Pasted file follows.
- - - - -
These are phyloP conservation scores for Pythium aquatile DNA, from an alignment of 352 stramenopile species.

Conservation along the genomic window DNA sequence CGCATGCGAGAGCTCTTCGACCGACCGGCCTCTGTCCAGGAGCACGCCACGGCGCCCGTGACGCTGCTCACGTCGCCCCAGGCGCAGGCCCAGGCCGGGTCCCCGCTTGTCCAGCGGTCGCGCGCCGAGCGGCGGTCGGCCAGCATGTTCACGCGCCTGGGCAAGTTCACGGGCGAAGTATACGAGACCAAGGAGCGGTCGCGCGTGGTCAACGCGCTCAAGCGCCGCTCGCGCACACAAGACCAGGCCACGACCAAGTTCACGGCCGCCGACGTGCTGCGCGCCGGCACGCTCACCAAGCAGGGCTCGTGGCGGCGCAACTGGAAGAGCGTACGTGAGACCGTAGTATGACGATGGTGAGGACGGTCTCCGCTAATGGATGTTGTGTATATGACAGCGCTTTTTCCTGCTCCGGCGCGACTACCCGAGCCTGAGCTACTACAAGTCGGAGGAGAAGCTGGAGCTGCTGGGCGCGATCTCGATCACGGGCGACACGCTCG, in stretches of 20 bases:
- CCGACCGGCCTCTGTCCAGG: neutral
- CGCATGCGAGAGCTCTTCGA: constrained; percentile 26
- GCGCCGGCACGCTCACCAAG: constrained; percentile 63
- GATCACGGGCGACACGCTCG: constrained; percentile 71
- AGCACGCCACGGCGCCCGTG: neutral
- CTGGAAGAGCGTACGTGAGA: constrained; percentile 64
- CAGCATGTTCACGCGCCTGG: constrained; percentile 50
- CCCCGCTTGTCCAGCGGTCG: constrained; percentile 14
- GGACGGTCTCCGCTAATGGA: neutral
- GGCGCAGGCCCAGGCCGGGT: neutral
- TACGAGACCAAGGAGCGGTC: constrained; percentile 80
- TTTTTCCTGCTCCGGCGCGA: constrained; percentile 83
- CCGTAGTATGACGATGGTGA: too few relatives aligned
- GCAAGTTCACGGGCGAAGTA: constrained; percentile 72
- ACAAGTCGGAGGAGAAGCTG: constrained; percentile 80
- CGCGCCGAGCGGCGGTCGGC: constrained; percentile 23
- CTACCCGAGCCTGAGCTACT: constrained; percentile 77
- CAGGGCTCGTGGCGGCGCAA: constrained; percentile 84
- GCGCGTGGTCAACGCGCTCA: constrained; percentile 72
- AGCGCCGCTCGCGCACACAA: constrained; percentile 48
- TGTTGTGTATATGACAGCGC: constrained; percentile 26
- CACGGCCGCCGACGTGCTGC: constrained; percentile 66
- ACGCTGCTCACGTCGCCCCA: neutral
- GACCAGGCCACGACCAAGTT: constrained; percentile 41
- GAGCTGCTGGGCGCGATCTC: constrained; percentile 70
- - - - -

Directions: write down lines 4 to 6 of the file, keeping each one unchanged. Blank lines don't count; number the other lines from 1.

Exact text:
- CGCATGCGAGAGCTCTTCGA: constrained; percentile 26
- GCGCCGGCACGCTCACCAAG: constrained; percentile 63
- GATCACGGGCGACACGCTCG: constrained; percentile 71